Welcome to Finance and Fury, The Furious Friday edition

You probably are exhausted about the coronavirus – What you probably haven’t heard about is A little known type of bond created in 2017 by the World Bank.

  1. The World Bank – Headquartered in Washington DC – back in June 2017 – issued Pandemic Emergency Financing Facility (PEF) – call them pandemic bonds
    1. Technically their debt/lending arm – the International Bank for Reconstruction and Development
    2. Facility created by the World Bank to channel surge funding to developing countries facing the risk of a pandemic
      1. Is an international organisation created in 1944 – part of the Brenton woods era of creation of agencies
    3. The World Bank has two main goals: to end extreme poverty and promote shared prosperity – does this primarily by providing loans to its borrowing member government clients in middle-income countries
    4. Loans in the form of bonds – done so through the international capital markets for 70 years to fund its activities
  2. 2017 – the World Bank issued $425 million in a new type of “pandemic bonds” – Marks the first time that the World Bank is in the business of infectious diseases – with a maturity in just a few months – July 2020
    1. Was oversubscribed by 200% – with investors eager to get their hands on the high-yield returns on offer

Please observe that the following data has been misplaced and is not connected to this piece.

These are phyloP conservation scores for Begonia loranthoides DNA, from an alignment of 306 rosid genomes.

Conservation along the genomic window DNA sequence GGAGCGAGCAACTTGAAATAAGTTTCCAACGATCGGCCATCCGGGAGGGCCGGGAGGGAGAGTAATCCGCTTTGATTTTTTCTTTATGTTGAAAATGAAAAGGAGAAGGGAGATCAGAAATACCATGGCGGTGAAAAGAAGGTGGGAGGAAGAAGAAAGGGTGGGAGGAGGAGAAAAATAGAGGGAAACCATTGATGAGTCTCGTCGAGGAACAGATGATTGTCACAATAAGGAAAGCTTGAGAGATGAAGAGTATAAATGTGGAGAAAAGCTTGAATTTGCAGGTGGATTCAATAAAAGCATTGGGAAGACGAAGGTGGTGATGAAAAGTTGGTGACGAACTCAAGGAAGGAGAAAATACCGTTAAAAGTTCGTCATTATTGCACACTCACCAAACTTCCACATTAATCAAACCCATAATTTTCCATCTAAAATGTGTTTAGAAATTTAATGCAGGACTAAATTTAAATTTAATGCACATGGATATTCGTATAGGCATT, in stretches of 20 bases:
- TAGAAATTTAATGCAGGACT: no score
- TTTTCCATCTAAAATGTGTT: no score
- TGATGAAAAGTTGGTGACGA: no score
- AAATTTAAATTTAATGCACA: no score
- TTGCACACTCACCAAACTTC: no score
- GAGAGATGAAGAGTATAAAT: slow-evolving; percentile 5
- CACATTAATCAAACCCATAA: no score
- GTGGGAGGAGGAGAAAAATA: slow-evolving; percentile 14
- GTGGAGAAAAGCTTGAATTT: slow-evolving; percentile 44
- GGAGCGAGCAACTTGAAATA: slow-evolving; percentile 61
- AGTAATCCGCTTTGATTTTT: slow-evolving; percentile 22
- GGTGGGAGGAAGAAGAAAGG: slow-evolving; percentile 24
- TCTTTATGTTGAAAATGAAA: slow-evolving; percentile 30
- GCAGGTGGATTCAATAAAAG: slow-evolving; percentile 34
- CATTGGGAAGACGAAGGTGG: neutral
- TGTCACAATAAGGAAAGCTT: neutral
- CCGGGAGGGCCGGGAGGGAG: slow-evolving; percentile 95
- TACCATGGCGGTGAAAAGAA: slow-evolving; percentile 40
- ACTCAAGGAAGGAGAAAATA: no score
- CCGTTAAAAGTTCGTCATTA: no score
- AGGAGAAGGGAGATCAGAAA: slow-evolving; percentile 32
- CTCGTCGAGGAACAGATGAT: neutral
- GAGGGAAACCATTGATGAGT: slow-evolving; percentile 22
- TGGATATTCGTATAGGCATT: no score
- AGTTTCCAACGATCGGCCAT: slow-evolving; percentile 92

2. World Bank Group President Jim Yong Kim said. “We are moving away from the cycle of panic and neglect that has characterised so much of our approach to pandemics. We are leveraging our capital market expertise, our deep understanding of the health sector, our experience overcoming development challenges, and our strong relationships with donors and the insurance industry to serve the world’s poorest people. This creates an entirely new market for pandemic risk insurance. I especially want to thank the World Health Organisation and the governments of Japan and Germany for their support in launching this new mechanism.”
  3. How does it work – Investors buy the bonds and receive regular coupons payments in return but if there is an outbreak of disease, the investors don’t get their initial money back
    1. PEF financing to eligible countries will be triggered when an outbreak reaches predetermined levels of contagion, including number of deaths; the speed of the spread of the disease; and whether the disease crosses international borders. The determinations for the trigger are made based on data as reported by the World Health Organisation (WHO)
  4. There are two varieties of debt, both scheduled to mature in July 2020.
    1. First bond raised $225 million – coupon rate of around 7% p.a. Payout on the bond is suspended if there is an outbreak of new influenza viruses or coronavirus (SARS, MERS).
    2. The second, riskier bond raised $95 million at an interest rate of more than 11%. This bond keeps investors’ money if there is an outbreak of Filovirus, Coronavirus, Lassa Fever, Rift Valley Fever, and/or Crimean Congo Hemorrhagic Fever.
    3. The World Bank also issued$105 million in swap derivatives that work in a similar way to protect the losses
    4. Done to attract a wider, more diverse set of investors – as it minimises the loses
  5. Countries eligible for financing under the PEF’s insurance window are members of the International Development Association (IDA) – an arm of the World Bank Group that provides finance for the world’s poorest countries